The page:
American Specialty Lab LLC v. GenTech Scientific Inc

Filing 18

ORDER granting ECF No. 10 Motion to Transfer Venue. This case will be transferred to the United States District Court for the Western District of New York. The Court declines to address ECF No. 8 Motion to Dismiss. Clerk directed to effectuate the transfer of this case. Signed by Judge Miranda M. Du on 11/16/2017. (Copies have been distributed pursuant to the NEF - LH)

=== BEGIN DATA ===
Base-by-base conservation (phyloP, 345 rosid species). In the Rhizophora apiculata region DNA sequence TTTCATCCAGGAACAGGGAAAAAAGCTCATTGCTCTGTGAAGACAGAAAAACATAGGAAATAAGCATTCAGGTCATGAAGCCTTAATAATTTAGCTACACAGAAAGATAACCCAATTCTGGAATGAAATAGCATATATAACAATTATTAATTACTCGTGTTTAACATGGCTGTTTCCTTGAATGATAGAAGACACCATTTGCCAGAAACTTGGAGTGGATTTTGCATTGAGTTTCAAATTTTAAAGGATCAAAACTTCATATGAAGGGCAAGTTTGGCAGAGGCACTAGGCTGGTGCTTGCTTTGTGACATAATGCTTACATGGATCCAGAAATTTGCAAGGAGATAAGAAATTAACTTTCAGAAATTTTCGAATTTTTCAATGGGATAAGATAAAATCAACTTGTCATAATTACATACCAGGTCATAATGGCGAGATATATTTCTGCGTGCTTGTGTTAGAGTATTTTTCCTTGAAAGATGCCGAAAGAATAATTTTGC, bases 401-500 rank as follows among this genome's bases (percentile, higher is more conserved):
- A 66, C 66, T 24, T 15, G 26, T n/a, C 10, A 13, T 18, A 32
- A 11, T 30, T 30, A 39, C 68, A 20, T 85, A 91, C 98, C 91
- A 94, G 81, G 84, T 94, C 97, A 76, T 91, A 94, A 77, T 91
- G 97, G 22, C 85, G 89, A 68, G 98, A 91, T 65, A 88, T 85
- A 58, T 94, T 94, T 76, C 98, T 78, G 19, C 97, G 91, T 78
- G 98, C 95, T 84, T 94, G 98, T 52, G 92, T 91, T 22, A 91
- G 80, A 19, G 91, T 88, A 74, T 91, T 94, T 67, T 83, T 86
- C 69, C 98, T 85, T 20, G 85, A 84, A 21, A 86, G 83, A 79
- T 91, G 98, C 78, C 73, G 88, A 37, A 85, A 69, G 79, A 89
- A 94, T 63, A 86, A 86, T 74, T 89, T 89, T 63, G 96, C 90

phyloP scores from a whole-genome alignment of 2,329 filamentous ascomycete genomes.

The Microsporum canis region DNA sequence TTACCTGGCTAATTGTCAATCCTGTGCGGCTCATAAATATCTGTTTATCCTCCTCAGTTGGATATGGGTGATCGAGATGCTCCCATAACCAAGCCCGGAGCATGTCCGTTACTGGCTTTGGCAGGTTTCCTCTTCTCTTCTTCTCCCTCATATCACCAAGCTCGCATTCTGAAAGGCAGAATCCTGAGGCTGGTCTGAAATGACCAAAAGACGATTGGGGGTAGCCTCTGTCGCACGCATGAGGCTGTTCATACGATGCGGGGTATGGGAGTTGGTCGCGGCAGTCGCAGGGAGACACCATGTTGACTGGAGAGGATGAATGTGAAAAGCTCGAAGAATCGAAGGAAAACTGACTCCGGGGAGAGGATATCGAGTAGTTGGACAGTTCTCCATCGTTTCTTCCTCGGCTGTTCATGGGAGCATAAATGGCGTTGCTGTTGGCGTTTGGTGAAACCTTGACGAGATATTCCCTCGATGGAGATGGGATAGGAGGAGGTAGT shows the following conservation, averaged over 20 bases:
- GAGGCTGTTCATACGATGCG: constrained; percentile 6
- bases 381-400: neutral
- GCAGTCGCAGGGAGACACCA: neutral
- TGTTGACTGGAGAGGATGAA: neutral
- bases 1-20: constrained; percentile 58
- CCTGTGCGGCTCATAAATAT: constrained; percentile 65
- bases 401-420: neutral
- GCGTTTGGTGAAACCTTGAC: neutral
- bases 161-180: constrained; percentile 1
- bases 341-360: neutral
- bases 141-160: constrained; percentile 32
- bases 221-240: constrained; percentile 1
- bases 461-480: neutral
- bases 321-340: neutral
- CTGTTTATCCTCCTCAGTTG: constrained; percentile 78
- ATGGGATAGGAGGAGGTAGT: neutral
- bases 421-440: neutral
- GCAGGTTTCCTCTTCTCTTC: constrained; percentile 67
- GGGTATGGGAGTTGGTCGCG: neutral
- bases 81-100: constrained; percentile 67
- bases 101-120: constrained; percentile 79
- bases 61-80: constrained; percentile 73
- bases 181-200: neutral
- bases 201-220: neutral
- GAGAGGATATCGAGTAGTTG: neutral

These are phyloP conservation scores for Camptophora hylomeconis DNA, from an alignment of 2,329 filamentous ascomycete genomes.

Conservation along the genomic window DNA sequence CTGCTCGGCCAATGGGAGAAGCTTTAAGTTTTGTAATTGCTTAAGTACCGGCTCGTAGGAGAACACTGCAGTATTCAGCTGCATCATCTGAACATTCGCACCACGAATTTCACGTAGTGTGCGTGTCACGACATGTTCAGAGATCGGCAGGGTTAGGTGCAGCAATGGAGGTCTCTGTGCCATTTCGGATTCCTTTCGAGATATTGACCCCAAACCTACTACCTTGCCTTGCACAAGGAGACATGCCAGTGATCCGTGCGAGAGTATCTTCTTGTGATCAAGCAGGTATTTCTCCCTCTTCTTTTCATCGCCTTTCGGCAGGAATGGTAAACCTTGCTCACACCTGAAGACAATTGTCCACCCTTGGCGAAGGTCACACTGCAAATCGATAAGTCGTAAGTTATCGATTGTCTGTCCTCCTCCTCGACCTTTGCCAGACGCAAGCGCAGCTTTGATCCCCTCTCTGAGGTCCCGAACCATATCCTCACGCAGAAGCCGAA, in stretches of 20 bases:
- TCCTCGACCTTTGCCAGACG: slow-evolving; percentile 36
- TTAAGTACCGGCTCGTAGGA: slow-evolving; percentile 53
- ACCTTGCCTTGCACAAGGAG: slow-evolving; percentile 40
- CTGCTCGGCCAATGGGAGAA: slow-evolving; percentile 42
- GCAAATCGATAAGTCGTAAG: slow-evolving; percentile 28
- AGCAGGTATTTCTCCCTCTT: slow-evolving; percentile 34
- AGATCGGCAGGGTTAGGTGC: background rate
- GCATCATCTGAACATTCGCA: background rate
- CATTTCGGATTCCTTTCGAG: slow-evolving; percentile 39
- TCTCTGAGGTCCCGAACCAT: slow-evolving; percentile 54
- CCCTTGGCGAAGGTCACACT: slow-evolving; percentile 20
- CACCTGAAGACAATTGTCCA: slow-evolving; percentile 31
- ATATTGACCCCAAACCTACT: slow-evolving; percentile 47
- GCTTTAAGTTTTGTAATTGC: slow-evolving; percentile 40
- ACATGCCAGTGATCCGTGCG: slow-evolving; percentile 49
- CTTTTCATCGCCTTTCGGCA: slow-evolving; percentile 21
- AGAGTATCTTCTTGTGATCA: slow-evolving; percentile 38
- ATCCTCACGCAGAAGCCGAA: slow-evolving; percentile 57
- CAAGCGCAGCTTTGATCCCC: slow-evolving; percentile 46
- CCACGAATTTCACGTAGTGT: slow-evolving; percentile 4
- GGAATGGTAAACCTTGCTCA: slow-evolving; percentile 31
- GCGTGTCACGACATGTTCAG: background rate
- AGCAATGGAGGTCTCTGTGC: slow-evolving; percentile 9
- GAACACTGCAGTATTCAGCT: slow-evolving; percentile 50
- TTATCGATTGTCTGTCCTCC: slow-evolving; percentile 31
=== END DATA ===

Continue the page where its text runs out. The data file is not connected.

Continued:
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1 2 3 4 5 6 UNITED STATES DISTRICT COURT 7 DISTRICT OF NEVADA 8 *** 9 AMERICAN SPECIALTY LAB LLC, Plaintiff, 10 Case No. 2:17-cv-01458-MMD-PAL ORDER v. 11 12 GENTECH SCIENTIFIC INC. , Defendant. 13 14 I. SUMMARY 15 This case arises from Plaintiff American Specialty Lab, LLC’s (“ASL”) purchase of 16 equipment from Defendant GenTech Scientific, Inc. (“GenTech”). GenTech has filed two 17 motions: (1) motion to dismiss pursuant to Rule 12(b)(6) (“Motion to Dismiss”) (ECF No. 18 8); and (2) motion to dismiss pursuant to Rule 12(b)(3), or in the alternative, motion to 19 transfer venue (“Motion to Transfer”) (ECF No. 10). The Court has reviewed ASL’s 20 responses (ECF Nos. 11, 12) and GenTech’s replies (ECF Nos. 13, 14). For the reasons 21 discussed below, the Court grants the Motion to Transfer and declines to address the 22 Motion to Dismiss.1 23 II. RELEVANT BACKGROUND 24 The following facts are taken from the Complaint. (ECF No. 1.) ASL owns a lab 25 that evaluates herbs and other biological issues. GenTech makes a number of claims on 26 27 28 1While the Court declines to rule on the Motion to Dismiss in light of the transfer of the case, the Court did consider the arguments presented in ASL’s opposition to the Motion to Dismiss because ASL incorporated those arguments in its opposition to the Motion to Transfer. 1 its website about its products and services, including that it is “well known throughout the 2 analytical instrumentation community for its excellent service, repair and support.” (ECF 3 No. 1 at 3-4.) ASL purchased certain equipment from GenTech for $75,000.00, but the 4 equipment “never worked according to the specification and to the satisfaction of the 5 desired and projected results.” (Id. at 5.) ASL asserts claims for breach of contract and 6 breach of the implied covenant of good faith and fair dealing. 7 III. DISCUSSION 8 GenTech relies on the forum-selection clause in the “Customer Purchase Order” 9 (“the Purchase Order”) to argue that venue is not proper in Nevada and seeks dismissal 10 pursuant to Fed. R. Civ. P. 12(b)(3), or in the alternative, to transfer venue pursuant to 28 11 U.S.C. § 1404. (ECF No. 10 at 2-3.) The Court may consider the Purchase Order in 12 deciding the Motion to Transfer under Rule 12(b)(3). See Murphy v. Schneider Nat’l, Inc., 13 362 F.3d 1133, 1137 (9th Cir. 2004) (the court may consider matters outside the pleadings 14 in deciding a motion made pursuant to Fed. R. Civ. P. 12(b)(3).) Moreover, ASL agrees 15 that the Purchase Order governs the parties’ dispute. (ECF No. 12 at 4.) The Purchase 16 Order is a single page document that contains the following provision (“Terms and 17 Conditions”) to the right of the signature line and immediately below the date, which 18 states: 19 21 This order for equipment, parts, or services is expressly limited to acceptance of GenTech’s General Sales Terms and Conditions (available at Any different or additional terms are expressly rejected by GenTech unless agreed to in writing. 22 (ECF No. 10 at 9.) Paragraph 30 of the Terms and Conditions (“the Clause”) provides, in 23 pertinent part, that the parties agree that any dispute arising under their agreement “shall 24 be finally settled in an action commenced and maintained in any state or federal district 25 court sitting in WYOMING COUNTY, New York . . .” (Id. at 13.) Accordingly, GenTech 26 argues that the Court should enforce the Clause and dismiss this action, or in the 27 alternative, transfer this action to the federal district court sitting in Wyoming County, New 28 York. 20 2 1 The Supreme Court in Atlantic Marine Construction Company, Inc. v United States 2 District Court for the Western District of Texas, 134 S.Ct. 568 (2013), clarified the 3 procedure for enforcing a forum-selection clause. As the Court explained, 28 U.S.C. § 4 1404(a) “provides a mechanism for enforcement of forum-selection clauses that point to 5 a particular federal district court.” Id. at 579. In dicta, the Court noted that a Rule 12(b)(3) 6 motion is not a proper mechanism to enforce a forum-selection clause; Rule 12(b)(3) 7 allows for dismissal based on “improper venue” but whether venue is “improper” is 8 governed by 28 U.S.C.§ 1391. Id. at 577, 580. Here, GenTech does not contend that 9 venue is improper in this Court under § 1391. GenTech instead seeks to change venue 10 solely because of the forum-selection clause in the Purchase Order, not because venue 11 is not proper in this Court. Indeed, the Complaint sufficiently alleges venue in this Court. 12 (ECF No. 1 at ¶ 4 (“Substantial portion of the activities occurred in Las Vegas.”)) Thus, 13 the Court will consider GenTech’s Motion to Transfer under section 1404(a). 14 “[B]ecause the overarching consideration under § 1404(a) is whether a transfer 15 would promote the interest of justice, a valid forum-selection clause should be given 16 controlling weight in all but the most exceptional cases.” Atlantic Marine, 134 S.Ct. at 581 17 (quoting Stewart Org., Inc. v. Ricoh Corp., 487 U.S. 22, 33 (1988)) (internal quotation 18 marks and alteration omitted). The Court instructs “district courts to adjust their usual § 19 1404(a) analysis in three ways”: (1) disregard the plaintiff’s choice of forum; (2) disregard 20 “arguments about the parties’ private interests”; and (3) “consider arguments about 21 public-interest factors only.” Id. at 581-82. The Supreme Court recognizes that this 22 “analysis presupposes a contractually valid forum-selection clause.” Id. at 579 n. 5. In the 23 Ninth Circuit, a “forum selection clause is presumptively valid; the party seeking to avoid 24 a forum selection clause bears a heavy burden to establish a ground upon which [the 25 court] will conclude the clause is unenforceable.” Doe 1 v. AOL LLC, 552 F.3d 1077, 1083 26 (9th Cir. 2009) (internal quotation marks and citation omitted). 27 GenTech insists that under Ninth Circuit case law, the Clause is presumptively 28 valid and should be enforced. The Clause is clear as to forum—any dispute under the 3 1 Purchase Order “shall be finally settled in an action commenced and maintained in any 2 state or federal district court sitting in WYOMING COUNTY, New York . . .” (ECF No. 10 3 at 13.) 4 The gist of ASL’s response is that the Terms and Conditions are not part of the 5 Purchase Order, and hence are not enforceable, by characterizing the Terms and 6 Conditions as a “browsewrap agreement.”2 (ECF No. 11 at 2-3 (incorporating arguments 7 presented in ECF No. 12 at 5-19).) However, as GenTech correctly points out, this is a 8 term of art used to refer to contracts formed on the Internet “where a website’s terms and 9 conditions of use are generally posted on the website via a hyperlink at the bottom of the 10 screen.” Nguyen v. Barnes & Noble Inc., 763 F.3d 1171, 1175-1176 (9th Cir. 2014). With 11 a browsewrap agreement, the user of the website “gives his assent [to the terms and 12 conditions] by simply using the website.” Id. at 1176 (internal quotation marks and citation 13 omitted). “‘The defining feature of browsewrap agreements is that the user can continue 14 to use the website or its services without visiting the page hosting the browsewrap 15 agreement or even knowing that such a webpage exists.’” Id. (quoting Be In, Inc. v. 16 Google Inc., No. 12–CV–03373–LHK, 2013 WL 5568706, at *6 (N.D. Cal. Oct. 9, 2013)). 17 The Purchase Order does not share any substantial features with a browsewrap 18 agreement.3 First and foremost, ASL does not dispute that the Purchase Order is a valid 19 contract because ASL is premising its breach of contract claim on the Purchase Order. 20 Second, ASL completed the missing information in the Purchase Order by hand writing 21 in the items ordered, adding an additional term that “timeliness is important if not 5% 22 also makes a number of arguments (i.e., a plaintiff’s choice of forum should be given great deference and the court should consider whether the forum is convenient to the parties and witnesses) (ECF No. 12 at 4-5) that are not applicable under the Atlantic Marine framework. The only argument that ASL makes that would fall within Atlantic Marine’s “public-interest factors” analysis pertains to its claim of fraud. In particular, ASL contends that the Clause “if not obtained by fraud, clearly had been taken by duress in the form of a clause hidden in browsewrap.” (ECF No. 11 at 6.) However, because the argument as to fraud is based on the Clause being a browsewrap, this argument is misplaced. See discussion, infra. 3Assuming the Purchase Order was obtained online at GenTech’s website, the only similar feature with a browsewrap agreement ends there—that the form for the agreement form was found on the Internet. 23 24 25 26 27 28 2ASL 4 1 discount/week,” and signed and dated the Purchase Order. (ECF No. 10 at 9.) Thus the 2 wet signature removes the Purchase Order and the Terms and Conditions from the 3 universe from which browserwrap agreements reside. Third, the Purchase Order clearly 4 states that the “order for equipment, parts, or services is expressly limited to acceptance 5 of GenTech’s General Terms and Conditions.” (ECF No. 10 at 9.) This provision provides 6 notice of the incorporation of the Terms and Conditions, unlike the situation with 7 browsewrap agreements where “the user can continue to use the website . . . without 8 visiting the page hosting the browsewrap agreement or even knowing that such a 9 webpage exists.” Nguyen, 763 F.3d at1176. That the party entering into the Purchase 10 Order needed to access the provided link to obtain the Terms and Conditions does not 11 turn the Purchase Order into a browsewrap agreement. Accordingly, the cases that ASL 12 relies on, and the arguments that ASL offers that are premised on the characterization of 13 the Terms and Conditions as a “browsewrap agreement,” have no application to the 14 enforceability of the Clause. 15 ASL has not met its “heavy burden” of providing any basis for the Court to 16 determine that the Clause is invalid. The Court agrees with GenTech that the forum- 17 selection clause in the Purchase Order is enforceable. That Clause provides for the 18 proper forum to be the state or the federal district court sitting in Wyoming County, New 19 York. The Court will transfer this case to the federal district court sitting in Wyoming 20 County, New York. 21 IV. CONCLUSION 22 The Court notes that the parties made several arguments and cited to several 23 cases not discussed above. The Court has reviewed these arguments and cases and 24 determines that they do not warrant discussion as they do not affect the outcome of the 25 Motion to Transfer. 26 It is therefore ordered that the motion to dismiss under Rule 12(b)(3), or in the 27 alternative, motion to transfer venue (ECF No. 10) is granted. This case will be transferred 28 /// 5 1 to the United States District Court for the Western District of New York. In light of the 2 transfer of venue, the Court declines to address the Motion to Dismiss (ECF No. 8). 3 The Clerk is directed to effectuate the transfer of this case. 4 DATED this 16th day of November 2017. 5 6 ________________________________ MIRANDA M. DU UNITED STATES DISTRICT JUDGE 7 8 9 10 11 12 13 14 15 16 17 18 19 20 21 22 23 24 25 26 27 28 6